New York Times journalist James Risen petitioned the Supreme Court to recognize his right as a reporter to not be compelled to testify in a petition filed Monday.
Risen’s lawyers argued the nation’s highest court should take up his case to resolve conflicting rulings among lower courts regarding the existence and scope of so-called "reporter’s privilege" under the First Amendment.
A federal grand jury subpoenaed Risen in 2008, and then again in 2010, for allegedly incorporating classified information he received from former CIA officer Jeffrey Sterling into a chapter of his 2006 book, State of War.
Risen appealed, arguing his role as a reporter shields him from being forced to reveal his sources.
Federal prosecutors wrote in 2012 that Risen has no reporter’s privilege protecting him.
"Contrary to Risen’s claim, the ‘newsworthiness’ of the information has no bearing on whether he should be required to disclose his source," prosecutors wrote. "The ‘newsworthiness’ of the information is irrelevant to whether Sterling committed a crime, and it is irrelevant to whether Risen, like any other citizen, must testify concerning his knowledge of that crime."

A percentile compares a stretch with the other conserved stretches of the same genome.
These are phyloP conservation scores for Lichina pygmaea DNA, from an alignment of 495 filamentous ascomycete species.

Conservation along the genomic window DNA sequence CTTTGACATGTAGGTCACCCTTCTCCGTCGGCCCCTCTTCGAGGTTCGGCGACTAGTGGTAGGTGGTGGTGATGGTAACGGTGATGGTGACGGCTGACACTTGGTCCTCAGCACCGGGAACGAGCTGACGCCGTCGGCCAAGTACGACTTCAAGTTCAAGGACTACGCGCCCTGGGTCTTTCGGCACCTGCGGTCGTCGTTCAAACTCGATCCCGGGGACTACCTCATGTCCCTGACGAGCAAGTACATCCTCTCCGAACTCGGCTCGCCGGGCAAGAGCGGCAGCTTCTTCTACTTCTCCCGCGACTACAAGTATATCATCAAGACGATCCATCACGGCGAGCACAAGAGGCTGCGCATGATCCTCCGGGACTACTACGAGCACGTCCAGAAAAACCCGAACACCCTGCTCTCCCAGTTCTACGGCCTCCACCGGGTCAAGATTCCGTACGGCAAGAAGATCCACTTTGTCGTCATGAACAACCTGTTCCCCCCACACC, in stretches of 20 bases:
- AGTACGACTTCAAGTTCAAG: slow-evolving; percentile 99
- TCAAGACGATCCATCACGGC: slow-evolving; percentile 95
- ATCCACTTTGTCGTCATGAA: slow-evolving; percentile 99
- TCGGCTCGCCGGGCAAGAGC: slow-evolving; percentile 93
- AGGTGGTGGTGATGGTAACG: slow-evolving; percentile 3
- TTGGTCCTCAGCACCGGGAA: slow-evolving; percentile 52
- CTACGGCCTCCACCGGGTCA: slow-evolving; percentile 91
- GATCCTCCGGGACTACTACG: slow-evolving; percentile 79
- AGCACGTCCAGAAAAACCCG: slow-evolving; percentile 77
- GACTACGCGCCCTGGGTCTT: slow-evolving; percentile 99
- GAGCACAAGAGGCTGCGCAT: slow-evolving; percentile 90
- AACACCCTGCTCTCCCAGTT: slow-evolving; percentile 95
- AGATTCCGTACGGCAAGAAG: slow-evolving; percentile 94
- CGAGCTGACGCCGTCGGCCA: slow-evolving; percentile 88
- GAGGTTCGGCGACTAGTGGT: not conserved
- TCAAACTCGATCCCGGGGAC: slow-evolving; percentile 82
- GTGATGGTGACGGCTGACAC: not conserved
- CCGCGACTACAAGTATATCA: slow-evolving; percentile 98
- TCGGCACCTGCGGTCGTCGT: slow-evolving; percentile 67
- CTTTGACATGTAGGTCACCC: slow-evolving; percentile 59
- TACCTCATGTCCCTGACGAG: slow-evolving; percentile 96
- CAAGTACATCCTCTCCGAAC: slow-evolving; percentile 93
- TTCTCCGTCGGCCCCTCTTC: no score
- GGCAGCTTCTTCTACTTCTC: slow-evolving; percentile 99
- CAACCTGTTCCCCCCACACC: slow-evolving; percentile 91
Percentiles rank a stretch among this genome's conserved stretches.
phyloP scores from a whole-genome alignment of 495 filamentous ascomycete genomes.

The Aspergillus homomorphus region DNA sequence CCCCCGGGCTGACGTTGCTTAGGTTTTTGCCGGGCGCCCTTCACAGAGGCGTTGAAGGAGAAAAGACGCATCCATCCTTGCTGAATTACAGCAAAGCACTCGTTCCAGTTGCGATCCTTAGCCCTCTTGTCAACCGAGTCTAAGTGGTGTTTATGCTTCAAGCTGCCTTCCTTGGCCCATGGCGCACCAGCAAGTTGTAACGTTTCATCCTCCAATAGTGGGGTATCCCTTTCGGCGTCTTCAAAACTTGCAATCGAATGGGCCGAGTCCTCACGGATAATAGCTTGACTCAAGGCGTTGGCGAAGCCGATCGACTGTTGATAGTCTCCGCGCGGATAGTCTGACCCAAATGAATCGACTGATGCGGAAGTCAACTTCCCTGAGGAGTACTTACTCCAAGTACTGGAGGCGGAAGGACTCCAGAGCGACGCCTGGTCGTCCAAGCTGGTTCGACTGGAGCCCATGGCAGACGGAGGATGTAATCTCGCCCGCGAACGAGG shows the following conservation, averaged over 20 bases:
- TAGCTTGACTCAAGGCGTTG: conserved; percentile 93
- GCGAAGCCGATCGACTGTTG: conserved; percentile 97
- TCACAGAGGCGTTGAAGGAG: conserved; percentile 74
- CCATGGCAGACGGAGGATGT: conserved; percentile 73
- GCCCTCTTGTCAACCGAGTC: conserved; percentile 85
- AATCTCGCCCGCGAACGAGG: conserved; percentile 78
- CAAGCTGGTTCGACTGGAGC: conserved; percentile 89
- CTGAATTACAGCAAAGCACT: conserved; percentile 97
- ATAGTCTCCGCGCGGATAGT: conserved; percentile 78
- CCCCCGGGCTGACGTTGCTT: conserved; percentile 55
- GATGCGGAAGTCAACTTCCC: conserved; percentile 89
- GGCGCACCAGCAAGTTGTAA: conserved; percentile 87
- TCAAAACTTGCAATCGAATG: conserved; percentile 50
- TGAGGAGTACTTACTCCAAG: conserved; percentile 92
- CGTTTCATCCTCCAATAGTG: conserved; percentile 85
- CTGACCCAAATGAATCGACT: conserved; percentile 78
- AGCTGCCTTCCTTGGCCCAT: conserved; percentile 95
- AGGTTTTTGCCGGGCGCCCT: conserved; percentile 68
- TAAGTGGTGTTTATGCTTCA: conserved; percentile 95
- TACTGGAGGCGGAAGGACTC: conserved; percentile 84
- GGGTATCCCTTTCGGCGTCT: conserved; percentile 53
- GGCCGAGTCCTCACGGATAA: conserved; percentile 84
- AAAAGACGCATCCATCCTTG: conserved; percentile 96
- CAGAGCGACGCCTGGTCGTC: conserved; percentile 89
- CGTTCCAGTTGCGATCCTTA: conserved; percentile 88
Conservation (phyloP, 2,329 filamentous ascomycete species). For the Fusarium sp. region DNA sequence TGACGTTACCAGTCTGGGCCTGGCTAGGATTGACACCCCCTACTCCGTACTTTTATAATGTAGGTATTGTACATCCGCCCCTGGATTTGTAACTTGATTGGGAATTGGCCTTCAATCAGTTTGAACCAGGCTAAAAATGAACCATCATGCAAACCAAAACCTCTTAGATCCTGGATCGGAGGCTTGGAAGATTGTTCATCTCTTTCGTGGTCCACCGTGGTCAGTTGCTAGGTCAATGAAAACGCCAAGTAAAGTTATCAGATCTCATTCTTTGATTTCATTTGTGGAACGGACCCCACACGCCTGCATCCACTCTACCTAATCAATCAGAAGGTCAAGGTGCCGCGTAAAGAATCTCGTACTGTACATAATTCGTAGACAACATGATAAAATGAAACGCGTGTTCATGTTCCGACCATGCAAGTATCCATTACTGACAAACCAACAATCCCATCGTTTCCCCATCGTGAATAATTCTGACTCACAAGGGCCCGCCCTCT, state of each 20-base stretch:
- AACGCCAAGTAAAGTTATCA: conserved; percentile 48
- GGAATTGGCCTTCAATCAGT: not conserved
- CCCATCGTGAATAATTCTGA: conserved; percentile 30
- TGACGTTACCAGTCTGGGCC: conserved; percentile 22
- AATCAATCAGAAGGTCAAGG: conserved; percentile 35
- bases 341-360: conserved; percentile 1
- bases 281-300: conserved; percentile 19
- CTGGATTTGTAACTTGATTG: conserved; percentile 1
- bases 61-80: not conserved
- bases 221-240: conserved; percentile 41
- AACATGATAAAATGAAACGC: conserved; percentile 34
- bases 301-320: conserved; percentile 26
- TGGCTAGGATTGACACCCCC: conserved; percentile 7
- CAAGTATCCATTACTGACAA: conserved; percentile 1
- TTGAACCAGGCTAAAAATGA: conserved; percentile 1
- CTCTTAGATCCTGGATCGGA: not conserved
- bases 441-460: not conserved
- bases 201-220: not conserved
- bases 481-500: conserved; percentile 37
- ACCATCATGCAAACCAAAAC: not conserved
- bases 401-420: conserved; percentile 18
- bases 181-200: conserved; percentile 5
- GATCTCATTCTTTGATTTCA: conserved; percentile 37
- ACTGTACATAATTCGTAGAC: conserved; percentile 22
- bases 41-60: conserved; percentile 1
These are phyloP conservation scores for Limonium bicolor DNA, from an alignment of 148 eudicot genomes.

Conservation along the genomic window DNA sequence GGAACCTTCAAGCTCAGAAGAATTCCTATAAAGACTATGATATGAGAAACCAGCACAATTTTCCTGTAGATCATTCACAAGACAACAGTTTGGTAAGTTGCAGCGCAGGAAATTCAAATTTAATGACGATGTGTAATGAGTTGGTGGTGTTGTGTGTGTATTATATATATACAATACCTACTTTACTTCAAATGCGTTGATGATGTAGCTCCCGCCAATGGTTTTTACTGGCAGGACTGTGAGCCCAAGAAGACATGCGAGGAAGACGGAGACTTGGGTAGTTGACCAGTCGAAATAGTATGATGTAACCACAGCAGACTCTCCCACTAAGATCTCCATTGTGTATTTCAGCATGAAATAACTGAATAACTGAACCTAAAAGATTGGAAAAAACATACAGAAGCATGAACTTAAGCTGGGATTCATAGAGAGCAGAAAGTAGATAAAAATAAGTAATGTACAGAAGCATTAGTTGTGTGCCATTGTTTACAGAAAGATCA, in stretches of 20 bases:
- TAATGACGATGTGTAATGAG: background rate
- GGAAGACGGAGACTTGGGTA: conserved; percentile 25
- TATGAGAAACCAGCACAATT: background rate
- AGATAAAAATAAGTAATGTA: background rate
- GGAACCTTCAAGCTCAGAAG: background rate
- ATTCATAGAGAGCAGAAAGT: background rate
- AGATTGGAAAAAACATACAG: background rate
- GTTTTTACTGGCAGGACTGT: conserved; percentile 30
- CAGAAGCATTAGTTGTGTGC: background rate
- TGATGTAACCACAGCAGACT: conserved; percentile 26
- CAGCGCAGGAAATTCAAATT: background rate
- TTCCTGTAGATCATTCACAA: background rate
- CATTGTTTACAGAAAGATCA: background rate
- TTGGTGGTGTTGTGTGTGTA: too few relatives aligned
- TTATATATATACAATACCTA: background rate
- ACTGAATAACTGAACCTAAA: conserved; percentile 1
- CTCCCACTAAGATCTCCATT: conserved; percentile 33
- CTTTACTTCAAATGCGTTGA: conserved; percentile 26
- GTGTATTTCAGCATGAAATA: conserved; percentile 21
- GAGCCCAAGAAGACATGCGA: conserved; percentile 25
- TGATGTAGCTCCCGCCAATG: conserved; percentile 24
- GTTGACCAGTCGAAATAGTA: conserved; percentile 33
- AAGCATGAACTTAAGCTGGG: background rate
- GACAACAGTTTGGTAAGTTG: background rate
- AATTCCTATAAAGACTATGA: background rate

The Supreme Court ruled in the 1972 case Branzburg v. Hayes that the First Amendment does not shield reporters from federal prosecution. However, lower courts have struggled to interpret the decision in the years since.
Risen’s attorneys also said reporter’s privilege is necessary for investigative reporting.
"Every day in newsrooms across this country, reporters gather information of enormous import to the public from sources who only agree to disclose that information if the reporters will keep their identities confidential," Risen’s lawyers wrote.
Sterling’s case has been put on hold pending the Supreme Court’s decision of whether to grant review.
Published under: Obama Administration